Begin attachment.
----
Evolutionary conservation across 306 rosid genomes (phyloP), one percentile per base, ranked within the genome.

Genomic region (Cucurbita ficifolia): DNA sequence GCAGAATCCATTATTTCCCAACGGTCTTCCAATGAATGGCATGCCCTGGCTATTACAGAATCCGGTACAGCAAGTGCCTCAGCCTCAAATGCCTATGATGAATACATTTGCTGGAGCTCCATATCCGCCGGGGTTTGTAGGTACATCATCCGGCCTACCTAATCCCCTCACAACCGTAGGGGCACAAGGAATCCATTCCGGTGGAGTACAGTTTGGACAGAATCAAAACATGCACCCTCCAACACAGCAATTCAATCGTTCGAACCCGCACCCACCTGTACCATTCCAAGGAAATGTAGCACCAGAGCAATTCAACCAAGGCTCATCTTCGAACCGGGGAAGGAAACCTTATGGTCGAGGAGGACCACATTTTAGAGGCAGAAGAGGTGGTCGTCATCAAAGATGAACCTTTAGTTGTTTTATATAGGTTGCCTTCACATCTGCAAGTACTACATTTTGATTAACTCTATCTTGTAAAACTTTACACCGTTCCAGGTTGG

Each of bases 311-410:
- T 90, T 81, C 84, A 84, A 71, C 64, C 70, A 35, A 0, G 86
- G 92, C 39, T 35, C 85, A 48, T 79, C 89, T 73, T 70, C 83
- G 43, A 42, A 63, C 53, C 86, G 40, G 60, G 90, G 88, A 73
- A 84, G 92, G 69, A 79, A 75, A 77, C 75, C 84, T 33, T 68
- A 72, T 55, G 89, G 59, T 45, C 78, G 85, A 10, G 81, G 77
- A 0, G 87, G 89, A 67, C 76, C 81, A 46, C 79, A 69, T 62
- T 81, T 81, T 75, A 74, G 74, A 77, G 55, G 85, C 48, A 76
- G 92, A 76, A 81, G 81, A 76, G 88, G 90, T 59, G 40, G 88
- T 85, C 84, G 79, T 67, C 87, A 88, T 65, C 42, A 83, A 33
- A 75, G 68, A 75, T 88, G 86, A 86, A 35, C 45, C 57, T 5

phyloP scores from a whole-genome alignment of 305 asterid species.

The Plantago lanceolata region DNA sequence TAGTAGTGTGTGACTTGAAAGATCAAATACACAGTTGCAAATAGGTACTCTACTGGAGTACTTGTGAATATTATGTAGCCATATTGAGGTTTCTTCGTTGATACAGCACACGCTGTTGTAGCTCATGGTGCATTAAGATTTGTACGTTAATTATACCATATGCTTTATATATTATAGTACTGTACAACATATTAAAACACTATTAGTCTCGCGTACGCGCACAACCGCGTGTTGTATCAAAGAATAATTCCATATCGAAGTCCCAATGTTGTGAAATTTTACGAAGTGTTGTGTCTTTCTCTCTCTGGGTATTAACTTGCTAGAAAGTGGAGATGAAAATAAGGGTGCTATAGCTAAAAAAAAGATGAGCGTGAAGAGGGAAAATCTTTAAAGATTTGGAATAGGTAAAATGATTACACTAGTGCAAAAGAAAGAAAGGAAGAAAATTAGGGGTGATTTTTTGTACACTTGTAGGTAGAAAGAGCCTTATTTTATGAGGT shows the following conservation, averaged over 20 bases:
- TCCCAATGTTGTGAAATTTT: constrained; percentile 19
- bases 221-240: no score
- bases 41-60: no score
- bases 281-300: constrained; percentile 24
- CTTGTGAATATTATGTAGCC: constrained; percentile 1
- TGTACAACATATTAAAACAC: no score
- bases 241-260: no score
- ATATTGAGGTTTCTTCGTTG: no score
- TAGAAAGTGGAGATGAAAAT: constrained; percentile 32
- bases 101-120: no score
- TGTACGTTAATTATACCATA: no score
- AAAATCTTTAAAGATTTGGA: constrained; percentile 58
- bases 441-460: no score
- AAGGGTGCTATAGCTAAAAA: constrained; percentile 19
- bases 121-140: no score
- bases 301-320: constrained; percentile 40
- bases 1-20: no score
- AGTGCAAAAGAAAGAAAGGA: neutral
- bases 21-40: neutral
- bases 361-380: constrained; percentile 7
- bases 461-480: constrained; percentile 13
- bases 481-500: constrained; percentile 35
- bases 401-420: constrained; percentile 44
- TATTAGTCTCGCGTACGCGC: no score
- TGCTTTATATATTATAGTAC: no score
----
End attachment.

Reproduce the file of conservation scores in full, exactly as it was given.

Evolutionary conservation across 306 rosid genomes (phyloP), one percentile per base, ranked within the genome.

Genomic region (Cucurbita ficifolia): DNA sequence GCAGAATCCATTATTTCCCAACGGTCTTCCAATGAATGGCATGCCCTGGCTATTACAGAATCCGGTACAGCAAGTGCCTCAGCCTCAAATGCCTATGATGAATACATTTGCTGGAGCTCCATATCCGCCGGGGTTTGTAGGTACATCATCCGGCCTACCTAATCCCCTCACAACCGTAGGGGCACAAGGAATCCATTCCGGTGGAGTACAGTTTGGACAGAATCAAAACATGCACCCTCCAACACAGCAATTCAATCGTTCGAACCCGCACCCACCTGTACCATTCCAAGGAAATGTAGCACCAGAGCAATTCAACCAAGGCTCATCTTCGAACCGGGGAAGGAAACCTTATGGTCGAGGAGGACCACATTTTAGAGGCAGAAGAGGTGGTCGTCATCAAAGATGAACCTTTAGTTGTTTTATATAGGTTGCCTTCACATCTGCAAGTACTACATTTTGATTAACTCTATCTTGTAAAACTTTACACCGTTCCAGGTTGG

Each of bases 311-410:
- T 90, T 81, C 84, A 84, A 71, C 64, C 70, A 35, A 0, G 86
- G 92, C 39, T 35, C 85, A 48, T 79, C 89, T 73, T 70, C 83
- G 43, A 42, A 63, C 53, C 86, G 40, G 60, G 90, G 88, A 73
- A 84, G 92, G 69, A 79, A 75, A 77, C 75, C 84, T 33, T 68
- A 72, T 55, G 89, G 59, T 45, C 78, G 85, A 10, G 81, G 77
- A 0, G 87, G 89, A 67, C 76, C 81, A 46, C 79, A 69, T 62
- T 81, T 81, T 75, A 74, G 74, A 77, G 55, G 85, C 48, A 76
- G 92, A 76, A 81, G 81, A 76, G 88, G 90, T 59, G 40, G 88
- T 85, C 84, G 79, T 67, C 87, A 88, T 65, C 42, A 83, A 33
- A 75, G 68, A 75, T 88, G 86, A 86, A 35, C 45, C 57, T 5

phyloP scores from a whole-genome alignment of 305 asterid species.

The Plantago lanceolata region DNA sequence TAGTAGTGTGTGACTTGAAAGATCAAATACACAGTTGCAAATAGGTACTCTACTGGAGTACTTGTGAATATTATGTAGCCATATTGAGGTTTCTTCGTTGATACAGCACACGCTGTTGTAGCTCATGGTGCATTAAGATTTGTACGTTAATTATACCATATGCTTTATATATTATAGTACTGTACAACATATTAAAACACTATTAGTCTCGCGTACGCGCACAACCGCGTGTTGTATCAAAGAATAATTCCATATCGAAGTCCCAATGTTGTGAAATTTTACGAAGTGTTGTGTCTTTCTCTCTCTGGGTATTAACTTGCTAGAAAGTGGAGATGAAAATAAGGGTGCTATAGCTAAAAAAAAGATGAGCGTGAAGAGGGAAAATCTTTAAAGATTTGGAATAGGTAAAATGATTACACTAGTGCAAAAGAAAGAAAGGAAGAAAATTAGGGGTGATTTTTTGTACACTTGTAGGTAGAAAGAGCCTTATTTTATGAGGT shows the following conservation, averaged over 20 bases:
- TCCCAATGTTGTGAAATTTT: constrained; percentile 19
- bases 221-240: no score
- bases 41-60: no score
- bases 281-300: constrained; percentile 24
- CTTGTGAATATTATGTAGCC: constrained; percentile 1
- TGTACAACATATTAAAACAC: no score
- bases 241-260: no score
- ATATTGAGGTTTCTTCGTTG: no score
- TAGAAAGTGGAGATGAAAAT: constrained; percentile 32
- bases 101-120: no score
- TGTACGTTAATTATACCATA: no score
- AAAATCTTTAAAGATTTGGA: constrained; percentile 58
- bases 441-460: no score
- AAGGGTGCTATAGCTAAAAA: constrained; percentile 19
- bases 121-140: no score
- bases 301-320: constrained; percentile 40
- bases 1-20: no score
- AGTGCAAAAGAAAGAAAGGA: neutral
- bases 21-40: neutral
- bases 361-380: constrained; percentile 7
- bases 461-480: constrained; percentile 13
- bases 481-500: constrained; percentile 35
- bases 401-420: constrained; percentile 44
- TATTAGTCTCGCGTACGCGC: no score
- TGCTTTATATATTATAGTAC: no score